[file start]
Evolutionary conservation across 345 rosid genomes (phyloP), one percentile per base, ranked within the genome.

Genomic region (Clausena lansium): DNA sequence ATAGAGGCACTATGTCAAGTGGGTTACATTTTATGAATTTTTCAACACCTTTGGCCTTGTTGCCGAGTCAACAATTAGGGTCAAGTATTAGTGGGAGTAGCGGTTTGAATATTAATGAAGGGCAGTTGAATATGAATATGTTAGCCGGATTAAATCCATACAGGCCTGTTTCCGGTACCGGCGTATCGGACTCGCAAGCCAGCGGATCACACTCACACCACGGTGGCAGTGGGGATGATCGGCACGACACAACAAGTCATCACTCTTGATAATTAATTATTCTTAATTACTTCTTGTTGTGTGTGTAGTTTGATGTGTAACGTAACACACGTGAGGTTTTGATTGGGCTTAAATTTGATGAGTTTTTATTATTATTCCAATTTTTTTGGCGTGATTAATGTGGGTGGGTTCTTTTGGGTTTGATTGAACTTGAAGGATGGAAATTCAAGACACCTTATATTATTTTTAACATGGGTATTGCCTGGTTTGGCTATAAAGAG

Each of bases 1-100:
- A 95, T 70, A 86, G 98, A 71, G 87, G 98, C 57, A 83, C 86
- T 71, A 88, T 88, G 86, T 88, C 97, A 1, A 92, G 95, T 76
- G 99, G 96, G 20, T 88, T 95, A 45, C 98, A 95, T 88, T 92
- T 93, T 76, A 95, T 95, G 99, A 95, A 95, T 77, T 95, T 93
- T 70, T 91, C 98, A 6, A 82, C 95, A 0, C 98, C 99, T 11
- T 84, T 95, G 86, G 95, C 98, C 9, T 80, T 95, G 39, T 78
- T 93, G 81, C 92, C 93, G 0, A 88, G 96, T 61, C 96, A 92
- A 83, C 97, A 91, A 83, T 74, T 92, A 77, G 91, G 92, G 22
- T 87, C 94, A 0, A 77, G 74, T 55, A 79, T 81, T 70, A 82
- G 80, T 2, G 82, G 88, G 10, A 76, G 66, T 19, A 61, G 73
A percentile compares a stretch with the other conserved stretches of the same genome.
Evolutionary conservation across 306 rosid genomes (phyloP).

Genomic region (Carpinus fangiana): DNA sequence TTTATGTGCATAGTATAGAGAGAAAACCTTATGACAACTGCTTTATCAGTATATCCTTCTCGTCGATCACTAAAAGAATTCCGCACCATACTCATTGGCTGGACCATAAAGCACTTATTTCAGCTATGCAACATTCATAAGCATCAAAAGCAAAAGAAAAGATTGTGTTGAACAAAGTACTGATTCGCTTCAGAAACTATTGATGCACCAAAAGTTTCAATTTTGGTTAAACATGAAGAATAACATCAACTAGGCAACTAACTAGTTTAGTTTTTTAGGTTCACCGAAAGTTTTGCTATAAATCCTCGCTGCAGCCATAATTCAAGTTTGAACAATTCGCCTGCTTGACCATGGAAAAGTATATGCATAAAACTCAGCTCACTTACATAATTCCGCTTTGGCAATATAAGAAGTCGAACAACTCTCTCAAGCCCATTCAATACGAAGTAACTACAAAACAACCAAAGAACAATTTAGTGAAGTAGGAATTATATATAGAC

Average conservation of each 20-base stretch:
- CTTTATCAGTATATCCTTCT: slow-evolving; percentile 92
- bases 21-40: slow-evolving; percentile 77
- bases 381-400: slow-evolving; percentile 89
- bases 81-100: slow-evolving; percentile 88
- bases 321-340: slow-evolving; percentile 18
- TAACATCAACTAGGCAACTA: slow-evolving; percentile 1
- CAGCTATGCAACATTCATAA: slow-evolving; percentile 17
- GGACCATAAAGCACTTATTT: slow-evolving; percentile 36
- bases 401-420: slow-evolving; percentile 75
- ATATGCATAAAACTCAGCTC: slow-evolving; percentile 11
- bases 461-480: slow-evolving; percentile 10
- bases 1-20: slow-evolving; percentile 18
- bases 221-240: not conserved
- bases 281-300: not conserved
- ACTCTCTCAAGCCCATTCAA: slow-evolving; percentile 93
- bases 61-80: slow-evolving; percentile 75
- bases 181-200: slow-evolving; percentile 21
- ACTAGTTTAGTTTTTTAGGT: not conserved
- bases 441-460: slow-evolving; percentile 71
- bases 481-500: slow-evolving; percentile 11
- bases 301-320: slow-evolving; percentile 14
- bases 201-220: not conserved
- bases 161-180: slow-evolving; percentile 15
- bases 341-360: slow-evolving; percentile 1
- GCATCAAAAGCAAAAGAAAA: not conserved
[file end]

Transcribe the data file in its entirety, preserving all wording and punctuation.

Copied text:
Evolutionary conservation across 345 rosid genomes (phyloP), one percentile per base, ranked within the genome.

Genomic region (Clausena lansium): DNA sequence ATAGAGGCACTATGTCAAGTGGGTTACATTTTATGAATTTTTCAACACCTTTGGCCTTGTTGCCGAGTCAACAATTAGGGTCAAGTATTAGTGGGAGTAGCGGTTTGAATATTAATGAAGGGCAGTTGAATATGAATATGTTAGCCGGATTAAATCCATACAGGCCTGTTTCCGGTACCGGCGTATCGGACTCGCAAGCCAGCGGATCACACTCACACCACGGTGGCAGTGGGGATGATCGGCACGACACAACAAGTCATCACTCTTGATAATTAATTATTCTTAATTACTTCTTGTTGTGTGTGTAGTTTGATGTGTAACGTAACACACGTGAGGTTTTGATTGGGCTTAAATTTGATGAGTTTTTATTATTATTCCAATTTTTTTGGCGTGATTAATGTGGGTGGGTTCTTTTGGGTTTGATTGAACTTGAAGGATGGAAATTCAAGACACCTTATATTATTTTTAACATGGGTATTGCCTGGTTTGGCTATAAAGAG

Each of bases 1-100:
- A 95, T 70, A 86, G 98, A 71, G 87, G 98, C 57, A 83, C 86
- T 71, A 88, T 88, G 86, T 88, C 97, A 1, A 92, G 95, T 76
- G 99, G 96, G 20, T 88, T 95, A 45, C 98, A 95, T 88, T 92
- T 93, T 76, A 95, T 95, G 99, A 95, A 95, T 77, T 95, T 93
- T 70, T 91, C 98, A 6, A 82, C 95, A 0, C 98, C 99, T 11
- T 84, T 95, G 86, G 95, C 98, C 9, T 80, T 95, G 39, T 78
- T 93, G 81, C 92, C 93, G 0, A 88, G 96, T 61, C 96, A 92
- A 83, C 97, A 91, A 83, T 74, T 92, A 77, G 91, G 92, G 22
- T 87, C 94, A 0, A 77, G 74, T 55, A 79, T 81, T 70, A 82
- G 80, T 2, G 82, G 88, G 10, A 76, G 66, T 19, A 61, G 73
A percentile compares a stretch with the other conserved stretches of the same genome.
Evolutionary conservation across 306 rosid genomes (phyloP).

Genomic region (Carpinus fangiana): DNA sequence TTTATGTGCATAGTATAGAGAGAAAACCTTATGACAACTGCTTTATCAGTATATCCTTCTCGTCGATCACTAAAAGAATTCCGCACCATACTCATTGGCTGGACCATAAAGCACTTATTTCAGCTATGCAACATTCATAAGCATCAAAAGCAAAAGAAAAGATTGTGTTGAACAAAGTACTGATTCGCTTCAGAAACTATTGATGCACCAAAAGTTTCAATTTTGGTTAAACATGAAGAATAACATCAACTAGGCAACTAACTAGTTTAGTTTTTTAGGTTCACCGAAAGTTTTGCTATAAATCCTCGCTGCAGCCATAATTCAAGTTTGAACAATTCGCCTGCTTGACCATGGAAAAGTATATGCATAAAACTCAGCTCACTTACATAATTCCGCTTTGGCAATATAAGAAGTCGAACAACTCTCTCAAGCCCATTCAATACGAAGTAACTACAAAACAACCAAAGAACAATTTAGTGAAGTAGGAATTATATATAGAC

Average conservation of each 20-base stretch:
- CTTTATCAGTATATCCTTCT: slow-evolving; percentile 92
- bases 21-40: slow-evolving; percentile 77
- bases 381-400: slow-evolving; percentile 89
- bases 81-100: slow-evolving; percentile 88
- bases 321-340: slow-evolving; percentile 18
- TAACATCAACTAGGCAACTA: slow-evolving; percentile 1
- CAGCTATGCAACATTCATAA: slow-evolving; percentile 17
- GGACCATAAAGCACTTATTT: slow-evolving; percentile 36
- bases 401-420: slow-evolving; percentile 75
- ATATGCATAAAACTCAGCTC: slow-evolving; percentile 11
- bases 461-480: slow-evolving; percentile 10
- bases 1-20: slow-evolving; percentile 18
- bases 221-240: not conserved
- bases 281-300: not conserved
- ACTCTCTCAAGCCCATTCAA: slow-evolving; percentile 93
- bases 61-80: slow-evolving; percentile 75
- bases 181-200: slow-evolving; percentile 21
- ACTAGTTTAGTTTTTTAGGT: not conserved
- bases 441-460: slow-evolving; percentile 71
- bases 481-500: slow-evolving; percentile 11
- bases 301-320: slow-evolving; percentile 14
- bases 201-220: not conserved
- bases 161-180: slow-evolving; percentile 15
- bases 341-360: slow-evolving; percentile 1
- GCATCAAAAGCAAAAGAAAA: not conserved